Speaking out is the one thing we can still do of effect change. We are still able to use our voices in print, in letters to the editor, in blogs, on the Tee Vee, Radio, and Internet Machines, and most importantly, at the ballot box. Speaking out is our strength, our peaceful show of force, our (non-lethal) weapon against discrimination, inequality, and oppression.
Yes, it can be frustrating, ineffective, an exercise in futility, and drive us nearly insane when we are ignored. However, occasionally, speaking out leads to victories, big and small. Here is one of the smaller ones that could morph into something huge. Via the Los Angeles Times:
Responding to a sharp public backlash, Federal Communications Commission Chairman Tom Wheeler revised his proposed Internet traffic rules as he tries to secure support for the agency to start formally considering them this week. [...]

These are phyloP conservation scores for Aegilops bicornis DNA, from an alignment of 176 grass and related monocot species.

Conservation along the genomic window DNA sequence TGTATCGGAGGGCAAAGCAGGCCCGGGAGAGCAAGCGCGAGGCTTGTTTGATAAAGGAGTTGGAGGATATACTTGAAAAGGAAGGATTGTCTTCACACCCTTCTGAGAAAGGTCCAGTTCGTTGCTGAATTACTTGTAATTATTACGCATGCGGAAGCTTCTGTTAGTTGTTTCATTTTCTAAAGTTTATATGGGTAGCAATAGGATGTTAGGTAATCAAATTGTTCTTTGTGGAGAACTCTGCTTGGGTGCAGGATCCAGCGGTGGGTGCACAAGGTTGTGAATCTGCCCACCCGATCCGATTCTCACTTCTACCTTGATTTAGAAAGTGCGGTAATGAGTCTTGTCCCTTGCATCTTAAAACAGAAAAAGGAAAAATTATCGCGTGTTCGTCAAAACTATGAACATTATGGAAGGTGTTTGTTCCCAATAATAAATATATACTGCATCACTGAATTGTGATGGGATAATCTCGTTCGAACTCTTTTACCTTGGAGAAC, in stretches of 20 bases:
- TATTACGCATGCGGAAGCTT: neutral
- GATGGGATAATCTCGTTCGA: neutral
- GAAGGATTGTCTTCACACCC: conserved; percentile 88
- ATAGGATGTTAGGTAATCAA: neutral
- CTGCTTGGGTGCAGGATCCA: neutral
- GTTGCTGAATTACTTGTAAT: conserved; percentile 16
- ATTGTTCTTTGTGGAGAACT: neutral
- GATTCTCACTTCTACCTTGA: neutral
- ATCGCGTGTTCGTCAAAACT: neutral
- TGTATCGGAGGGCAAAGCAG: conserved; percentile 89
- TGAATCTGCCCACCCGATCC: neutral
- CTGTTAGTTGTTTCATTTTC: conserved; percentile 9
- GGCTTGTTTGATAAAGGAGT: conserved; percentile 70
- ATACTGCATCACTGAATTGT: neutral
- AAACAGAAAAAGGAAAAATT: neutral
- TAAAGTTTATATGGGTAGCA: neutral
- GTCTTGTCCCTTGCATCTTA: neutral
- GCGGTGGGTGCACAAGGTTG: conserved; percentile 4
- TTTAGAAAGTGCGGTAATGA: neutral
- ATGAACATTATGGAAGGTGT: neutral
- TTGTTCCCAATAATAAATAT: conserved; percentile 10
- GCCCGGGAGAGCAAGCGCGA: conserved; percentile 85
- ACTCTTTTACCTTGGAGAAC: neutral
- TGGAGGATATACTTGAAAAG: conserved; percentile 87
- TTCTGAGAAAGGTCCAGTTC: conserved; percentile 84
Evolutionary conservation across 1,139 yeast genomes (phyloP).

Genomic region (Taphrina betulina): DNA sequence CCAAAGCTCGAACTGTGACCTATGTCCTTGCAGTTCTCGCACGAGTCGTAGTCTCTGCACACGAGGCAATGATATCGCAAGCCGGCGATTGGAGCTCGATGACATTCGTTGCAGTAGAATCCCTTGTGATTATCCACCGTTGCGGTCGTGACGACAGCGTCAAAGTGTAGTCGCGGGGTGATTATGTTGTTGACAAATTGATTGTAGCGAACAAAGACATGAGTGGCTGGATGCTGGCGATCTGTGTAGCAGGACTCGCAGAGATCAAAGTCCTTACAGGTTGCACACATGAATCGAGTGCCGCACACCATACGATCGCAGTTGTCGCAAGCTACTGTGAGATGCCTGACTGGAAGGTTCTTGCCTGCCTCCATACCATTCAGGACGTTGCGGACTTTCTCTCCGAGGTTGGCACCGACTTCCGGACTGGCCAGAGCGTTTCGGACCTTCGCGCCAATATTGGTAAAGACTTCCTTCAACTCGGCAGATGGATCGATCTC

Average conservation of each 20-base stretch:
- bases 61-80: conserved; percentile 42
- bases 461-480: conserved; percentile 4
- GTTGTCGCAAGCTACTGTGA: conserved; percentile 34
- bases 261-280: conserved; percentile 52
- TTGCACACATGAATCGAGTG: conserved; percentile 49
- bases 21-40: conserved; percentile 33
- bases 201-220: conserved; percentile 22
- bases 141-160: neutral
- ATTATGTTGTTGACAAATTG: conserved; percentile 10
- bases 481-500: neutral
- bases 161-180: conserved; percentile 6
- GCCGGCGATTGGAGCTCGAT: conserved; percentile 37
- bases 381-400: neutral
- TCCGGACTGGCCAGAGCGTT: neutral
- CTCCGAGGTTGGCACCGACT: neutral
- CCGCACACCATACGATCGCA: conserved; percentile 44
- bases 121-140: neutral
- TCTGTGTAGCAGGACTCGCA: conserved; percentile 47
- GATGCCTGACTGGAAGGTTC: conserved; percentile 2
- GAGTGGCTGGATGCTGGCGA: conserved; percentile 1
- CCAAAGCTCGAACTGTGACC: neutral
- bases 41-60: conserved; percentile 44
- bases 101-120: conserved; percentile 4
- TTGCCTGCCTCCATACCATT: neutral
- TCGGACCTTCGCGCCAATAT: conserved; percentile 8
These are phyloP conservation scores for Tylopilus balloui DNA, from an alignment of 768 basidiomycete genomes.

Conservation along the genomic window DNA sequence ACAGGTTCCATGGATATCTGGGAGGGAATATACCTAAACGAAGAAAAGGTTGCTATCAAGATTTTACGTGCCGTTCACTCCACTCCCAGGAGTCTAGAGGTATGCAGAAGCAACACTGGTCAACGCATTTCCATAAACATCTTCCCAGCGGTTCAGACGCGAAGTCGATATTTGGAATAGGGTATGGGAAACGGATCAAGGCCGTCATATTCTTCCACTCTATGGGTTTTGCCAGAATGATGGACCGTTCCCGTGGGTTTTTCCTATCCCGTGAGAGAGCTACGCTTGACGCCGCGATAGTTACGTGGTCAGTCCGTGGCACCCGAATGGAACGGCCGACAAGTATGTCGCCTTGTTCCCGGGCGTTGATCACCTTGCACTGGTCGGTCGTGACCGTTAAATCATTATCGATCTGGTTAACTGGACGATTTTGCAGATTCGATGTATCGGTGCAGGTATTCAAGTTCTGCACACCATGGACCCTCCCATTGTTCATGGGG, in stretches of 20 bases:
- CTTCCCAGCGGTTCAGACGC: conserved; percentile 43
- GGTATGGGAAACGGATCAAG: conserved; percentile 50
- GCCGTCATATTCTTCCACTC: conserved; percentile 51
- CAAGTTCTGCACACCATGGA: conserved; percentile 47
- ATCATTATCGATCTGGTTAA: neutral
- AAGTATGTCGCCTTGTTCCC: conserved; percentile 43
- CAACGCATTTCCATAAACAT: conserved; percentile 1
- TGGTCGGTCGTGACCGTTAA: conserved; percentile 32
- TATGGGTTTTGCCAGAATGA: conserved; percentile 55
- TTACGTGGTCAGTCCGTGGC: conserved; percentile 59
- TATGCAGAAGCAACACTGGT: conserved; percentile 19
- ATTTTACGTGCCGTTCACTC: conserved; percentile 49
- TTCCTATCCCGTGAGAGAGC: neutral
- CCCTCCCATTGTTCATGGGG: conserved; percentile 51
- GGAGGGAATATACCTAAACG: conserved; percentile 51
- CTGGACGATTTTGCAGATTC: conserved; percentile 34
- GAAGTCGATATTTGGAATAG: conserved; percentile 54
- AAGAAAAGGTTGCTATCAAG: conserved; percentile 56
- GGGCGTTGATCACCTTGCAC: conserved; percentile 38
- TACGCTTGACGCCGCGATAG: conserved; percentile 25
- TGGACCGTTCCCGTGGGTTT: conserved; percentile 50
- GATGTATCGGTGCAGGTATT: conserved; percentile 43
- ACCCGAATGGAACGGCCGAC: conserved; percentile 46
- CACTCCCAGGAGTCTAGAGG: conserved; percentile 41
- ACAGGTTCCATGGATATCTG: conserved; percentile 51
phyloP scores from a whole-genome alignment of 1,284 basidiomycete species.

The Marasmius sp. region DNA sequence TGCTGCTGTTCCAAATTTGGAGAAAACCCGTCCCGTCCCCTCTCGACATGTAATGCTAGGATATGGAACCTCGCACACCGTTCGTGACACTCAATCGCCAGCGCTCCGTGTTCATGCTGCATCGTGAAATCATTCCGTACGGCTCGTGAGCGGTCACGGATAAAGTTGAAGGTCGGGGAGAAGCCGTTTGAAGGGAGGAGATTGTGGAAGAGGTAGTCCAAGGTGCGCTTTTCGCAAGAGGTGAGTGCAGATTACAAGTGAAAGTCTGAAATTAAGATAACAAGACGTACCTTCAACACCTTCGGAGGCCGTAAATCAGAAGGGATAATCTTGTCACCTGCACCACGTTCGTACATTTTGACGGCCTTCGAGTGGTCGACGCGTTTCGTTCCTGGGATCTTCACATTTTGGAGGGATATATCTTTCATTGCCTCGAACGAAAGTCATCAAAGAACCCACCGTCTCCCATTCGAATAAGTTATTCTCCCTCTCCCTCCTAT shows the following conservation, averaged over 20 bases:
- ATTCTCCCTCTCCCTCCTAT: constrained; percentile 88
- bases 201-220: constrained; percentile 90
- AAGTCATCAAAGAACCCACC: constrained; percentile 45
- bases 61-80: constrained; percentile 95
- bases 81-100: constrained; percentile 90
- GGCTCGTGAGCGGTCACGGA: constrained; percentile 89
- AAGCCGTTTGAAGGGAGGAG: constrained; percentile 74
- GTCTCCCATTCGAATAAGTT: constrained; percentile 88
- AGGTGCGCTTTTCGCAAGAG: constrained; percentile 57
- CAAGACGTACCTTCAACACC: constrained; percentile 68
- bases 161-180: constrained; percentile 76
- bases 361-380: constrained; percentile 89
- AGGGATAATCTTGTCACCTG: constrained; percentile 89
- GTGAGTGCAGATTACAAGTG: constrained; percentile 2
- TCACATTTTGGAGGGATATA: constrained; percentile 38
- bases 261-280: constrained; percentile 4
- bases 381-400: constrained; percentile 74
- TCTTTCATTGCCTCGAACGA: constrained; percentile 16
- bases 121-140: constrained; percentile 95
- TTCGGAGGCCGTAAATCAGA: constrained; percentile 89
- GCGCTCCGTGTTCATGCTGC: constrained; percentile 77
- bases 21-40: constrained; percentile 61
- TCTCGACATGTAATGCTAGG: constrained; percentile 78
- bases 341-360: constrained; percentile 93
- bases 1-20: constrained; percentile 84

In a nod to criticism from many Democrats, Internet companies and public interest groups, Wheeler tried to soften the most controversial part of his proposal by allowing broadband providers to charge higher fees for faster delivery of content as long as consumers and competition are not harmed, an agency official said.
We may have a long way to go in this area and so many others, but as I have said repeatedly (scroll), our voices matter.